CAR THEFT PREVENTION DEVICES
The SPD wants to raise public awareness about security systems and prevention devices for your vehicle. However, this should not be taken as an official endorsement by the SPD of any particular device or company.
Alarms make loud warning signs when the door, hood, or trunk of a car are tampered with. Most alarms have motion sensors, impact sensors and an audible alarm around 120 decibels. Alarms can run anywhere from $150-$1,000 depending on the features. Please be aware that within the City of Seattle, owners can be cited if a false alarm fails to re-set itself within five minutes.
ELectronic disabling devices
An ignition kill switch is a hidden switch that needs to be turned on before the car will start. To work well, the must be hidden well. "Immobilizers" and "Passkeys" work on similar principles. Please be aware that some warranties are nullified if a kill switch is installed. Electronic keys are an installed electronic system that only allows the vehicle to operate with a correctly coded key.
The Seattle Neighborhood Group (SNGI) has two sizes of vehicle anti-theft devices available at reduced cost for Seattle Residents.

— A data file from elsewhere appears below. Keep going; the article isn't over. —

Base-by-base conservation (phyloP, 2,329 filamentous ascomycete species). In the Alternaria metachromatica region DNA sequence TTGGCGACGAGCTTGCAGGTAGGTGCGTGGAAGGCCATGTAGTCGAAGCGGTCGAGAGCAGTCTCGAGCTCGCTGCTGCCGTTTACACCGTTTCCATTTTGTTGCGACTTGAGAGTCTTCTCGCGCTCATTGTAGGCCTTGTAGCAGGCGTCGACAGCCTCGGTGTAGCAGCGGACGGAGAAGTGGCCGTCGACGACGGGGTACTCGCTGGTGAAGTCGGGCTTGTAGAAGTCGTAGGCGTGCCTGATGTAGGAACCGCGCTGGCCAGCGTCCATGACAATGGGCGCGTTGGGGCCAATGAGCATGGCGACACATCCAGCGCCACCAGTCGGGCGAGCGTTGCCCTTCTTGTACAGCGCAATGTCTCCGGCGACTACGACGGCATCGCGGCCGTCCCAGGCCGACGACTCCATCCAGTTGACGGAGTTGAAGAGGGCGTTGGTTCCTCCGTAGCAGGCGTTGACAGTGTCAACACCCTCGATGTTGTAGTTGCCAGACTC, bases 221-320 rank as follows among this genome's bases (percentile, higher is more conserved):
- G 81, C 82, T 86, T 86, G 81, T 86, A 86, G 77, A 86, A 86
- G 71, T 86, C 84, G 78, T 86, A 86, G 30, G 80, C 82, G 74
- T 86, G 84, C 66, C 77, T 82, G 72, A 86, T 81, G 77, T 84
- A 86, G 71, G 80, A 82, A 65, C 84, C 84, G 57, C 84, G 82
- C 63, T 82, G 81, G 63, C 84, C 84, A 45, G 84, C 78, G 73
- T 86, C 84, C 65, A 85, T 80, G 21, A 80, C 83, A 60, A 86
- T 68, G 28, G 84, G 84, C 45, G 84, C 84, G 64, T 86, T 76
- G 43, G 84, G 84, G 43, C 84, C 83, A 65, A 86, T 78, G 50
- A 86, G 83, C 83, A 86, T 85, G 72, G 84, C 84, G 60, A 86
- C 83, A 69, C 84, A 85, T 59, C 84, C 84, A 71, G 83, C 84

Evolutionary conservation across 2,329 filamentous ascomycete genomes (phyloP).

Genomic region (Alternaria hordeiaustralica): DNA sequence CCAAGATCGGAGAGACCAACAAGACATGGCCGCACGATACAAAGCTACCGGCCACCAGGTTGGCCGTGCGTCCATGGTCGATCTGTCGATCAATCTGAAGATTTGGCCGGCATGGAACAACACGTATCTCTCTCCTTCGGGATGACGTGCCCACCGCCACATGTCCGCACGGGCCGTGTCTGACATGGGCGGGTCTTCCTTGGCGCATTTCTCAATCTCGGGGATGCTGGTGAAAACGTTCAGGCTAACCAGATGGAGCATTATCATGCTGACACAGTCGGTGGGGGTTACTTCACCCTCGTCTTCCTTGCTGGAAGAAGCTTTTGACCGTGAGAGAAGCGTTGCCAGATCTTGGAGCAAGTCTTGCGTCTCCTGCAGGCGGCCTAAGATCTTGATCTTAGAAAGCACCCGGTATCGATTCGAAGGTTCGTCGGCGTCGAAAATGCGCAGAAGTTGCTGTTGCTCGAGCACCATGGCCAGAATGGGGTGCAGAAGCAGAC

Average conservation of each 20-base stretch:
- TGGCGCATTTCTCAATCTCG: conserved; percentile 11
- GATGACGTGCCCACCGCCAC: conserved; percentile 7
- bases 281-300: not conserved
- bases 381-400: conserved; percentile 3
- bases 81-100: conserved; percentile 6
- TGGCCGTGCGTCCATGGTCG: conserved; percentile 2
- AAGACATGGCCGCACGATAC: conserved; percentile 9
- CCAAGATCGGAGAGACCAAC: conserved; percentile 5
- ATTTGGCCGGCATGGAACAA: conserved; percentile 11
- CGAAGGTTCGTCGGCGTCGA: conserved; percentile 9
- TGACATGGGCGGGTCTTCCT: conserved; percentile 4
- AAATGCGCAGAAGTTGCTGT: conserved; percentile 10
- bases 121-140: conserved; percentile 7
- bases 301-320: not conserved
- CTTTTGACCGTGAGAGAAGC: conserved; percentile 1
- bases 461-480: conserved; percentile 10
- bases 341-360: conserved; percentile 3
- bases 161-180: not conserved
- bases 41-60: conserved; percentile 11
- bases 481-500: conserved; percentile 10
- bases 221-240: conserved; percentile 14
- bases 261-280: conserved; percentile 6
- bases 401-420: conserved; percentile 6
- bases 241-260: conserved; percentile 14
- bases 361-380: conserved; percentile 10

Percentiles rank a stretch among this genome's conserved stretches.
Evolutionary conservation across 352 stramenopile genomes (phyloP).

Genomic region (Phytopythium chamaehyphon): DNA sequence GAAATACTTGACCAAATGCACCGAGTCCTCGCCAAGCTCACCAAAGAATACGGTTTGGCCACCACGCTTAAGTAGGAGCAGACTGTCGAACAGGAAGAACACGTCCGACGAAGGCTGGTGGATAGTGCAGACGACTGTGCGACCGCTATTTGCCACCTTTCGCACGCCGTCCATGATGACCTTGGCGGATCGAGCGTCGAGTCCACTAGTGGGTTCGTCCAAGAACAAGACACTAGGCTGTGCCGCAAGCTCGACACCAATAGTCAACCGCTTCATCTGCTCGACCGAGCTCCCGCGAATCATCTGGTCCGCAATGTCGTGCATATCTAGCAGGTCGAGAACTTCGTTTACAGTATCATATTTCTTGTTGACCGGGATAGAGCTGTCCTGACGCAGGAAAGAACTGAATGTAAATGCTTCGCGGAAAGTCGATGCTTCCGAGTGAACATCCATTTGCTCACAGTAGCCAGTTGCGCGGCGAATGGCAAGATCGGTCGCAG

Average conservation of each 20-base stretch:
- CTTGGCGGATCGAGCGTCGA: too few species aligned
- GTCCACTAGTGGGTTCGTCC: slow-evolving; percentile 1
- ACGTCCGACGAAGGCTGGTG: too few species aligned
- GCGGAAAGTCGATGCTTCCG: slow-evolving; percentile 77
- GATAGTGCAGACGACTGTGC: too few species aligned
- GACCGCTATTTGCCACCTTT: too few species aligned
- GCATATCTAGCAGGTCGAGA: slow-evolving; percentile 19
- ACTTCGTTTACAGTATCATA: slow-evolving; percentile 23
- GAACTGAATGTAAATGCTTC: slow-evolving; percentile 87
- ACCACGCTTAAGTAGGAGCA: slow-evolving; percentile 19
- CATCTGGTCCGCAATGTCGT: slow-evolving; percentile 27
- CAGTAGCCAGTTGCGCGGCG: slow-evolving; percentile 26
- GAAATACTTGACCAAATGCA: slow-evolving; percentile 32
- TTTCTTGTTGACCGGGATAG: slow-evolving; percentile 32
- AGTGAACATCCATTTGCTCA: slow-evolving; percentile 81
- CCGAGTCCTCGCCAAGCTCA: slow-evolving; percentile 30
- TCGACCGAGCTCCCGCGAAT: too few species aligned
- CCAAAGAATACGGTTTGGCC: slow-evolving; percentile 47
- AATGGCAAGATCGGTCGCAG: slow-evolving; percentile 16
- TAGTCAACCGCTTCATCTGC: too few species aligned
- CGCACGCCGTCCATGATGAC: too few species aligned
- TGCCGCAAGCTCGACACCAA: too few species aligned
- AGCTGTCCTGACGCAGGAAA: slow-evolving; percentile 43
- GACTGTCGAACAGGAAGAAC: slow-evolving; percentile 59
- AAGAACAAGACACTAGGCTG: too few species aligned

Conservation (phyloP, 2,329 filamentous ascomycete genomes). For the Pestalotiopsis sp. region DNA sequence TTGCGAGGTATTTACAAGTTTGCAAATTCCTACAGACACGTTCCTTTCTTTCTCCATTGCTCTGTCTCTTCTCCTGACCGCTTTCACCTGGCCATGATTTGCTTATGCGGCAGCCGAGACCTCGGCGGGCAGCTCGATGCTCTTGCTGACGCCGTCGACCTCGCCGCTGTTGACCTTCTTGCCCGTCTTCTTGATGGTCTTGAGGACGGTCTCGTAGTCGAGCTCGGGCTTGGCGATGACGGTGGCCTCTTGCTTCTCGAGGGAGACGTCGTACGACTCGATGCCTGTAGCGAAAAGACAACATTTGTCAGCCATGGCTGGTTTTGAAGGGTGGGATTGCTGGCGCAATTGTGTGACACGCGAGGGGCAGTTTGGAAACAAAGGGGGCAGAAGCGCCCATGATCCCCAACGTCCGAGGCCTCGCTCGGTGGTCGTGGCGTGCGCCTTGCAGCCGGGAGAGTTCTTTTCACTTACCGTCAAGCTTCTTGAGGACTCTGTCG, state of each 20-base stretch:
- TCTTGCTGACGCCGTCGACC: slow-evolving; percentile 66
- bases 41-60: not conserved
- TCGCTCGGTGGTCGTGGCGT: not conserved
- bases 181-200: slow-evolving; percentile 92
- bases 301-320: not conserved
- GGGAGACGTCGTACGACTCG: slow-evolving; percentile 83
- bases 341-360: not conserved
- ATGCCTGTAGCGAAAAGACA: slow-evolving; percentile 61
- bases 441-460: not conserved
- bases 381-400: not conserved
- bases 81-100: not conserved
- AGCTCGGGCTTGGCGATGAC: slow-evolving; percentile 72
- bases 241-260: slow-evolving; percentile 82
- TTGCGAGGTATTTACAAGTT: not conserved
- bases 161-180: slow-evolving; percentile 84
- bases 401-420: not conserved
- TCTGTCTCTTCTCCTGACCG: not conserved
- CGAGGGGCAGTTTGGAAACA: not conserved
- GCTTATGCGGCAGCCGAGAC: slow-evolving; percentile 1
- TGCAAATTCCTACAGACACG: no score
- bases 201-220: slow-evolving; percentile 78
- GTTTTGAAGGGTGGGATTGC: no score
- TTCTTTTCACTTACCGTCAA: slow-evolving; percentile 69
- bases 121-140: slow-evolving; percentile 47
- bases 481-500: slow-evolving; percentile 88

Find out more at www.sngi.org
METAL DISABLING DEVICES
There are a variety of locking metal devices that can disable everything from your gearshift, gas petal, brake petal, hood, tires or protect your steering column from breakage. The most well known of these devices are steering wheel locks. This is a long, locking metal bar that fits on a steering wheel to prevent it from being turned. The steering wheel lock also acts as a good visual deterrent.
VIN Etching is a way to mark your vehicle to make it harder for an auto thief to resell the vehicle or it's parts. VIN Etching uses a chemical to etch the Vehicle (VIN) numbers on all the windows of your vehicle. This process does not have any adverse effects on the windows, is almost invisible, and it is permanent. A sticker much like the Operation ID sticker used in burglary prevention programs is affixed to one of the car windows notifying a would-be thief that the windows are etched.
"LoJack" is a private security system, that assists law enforcement by locating stolen vehicles. If an owner has a LoJack unit installed in their vehicle, and the car is reported stolen, the VIN (Vehicle Identification Number) is entered into the Washington State Patrol database. This turns the LoJack unit on in the stolen vehicle, which activates a signal that can be picked up by special tracking equipment installed in police patrol cars.
The SPD currently has five patrol cars with these tracking units at each precinct, and has found that the program can be effective in recovering stolen vehicles.
The SPD wants to raise public awareness that this security system is available and that we have the equipment to support its technology, however, as LoJack is a private company, this should not be taken as an official endorsement by the SPD. Further questions about the LoJack system should be directed to www.lojack.com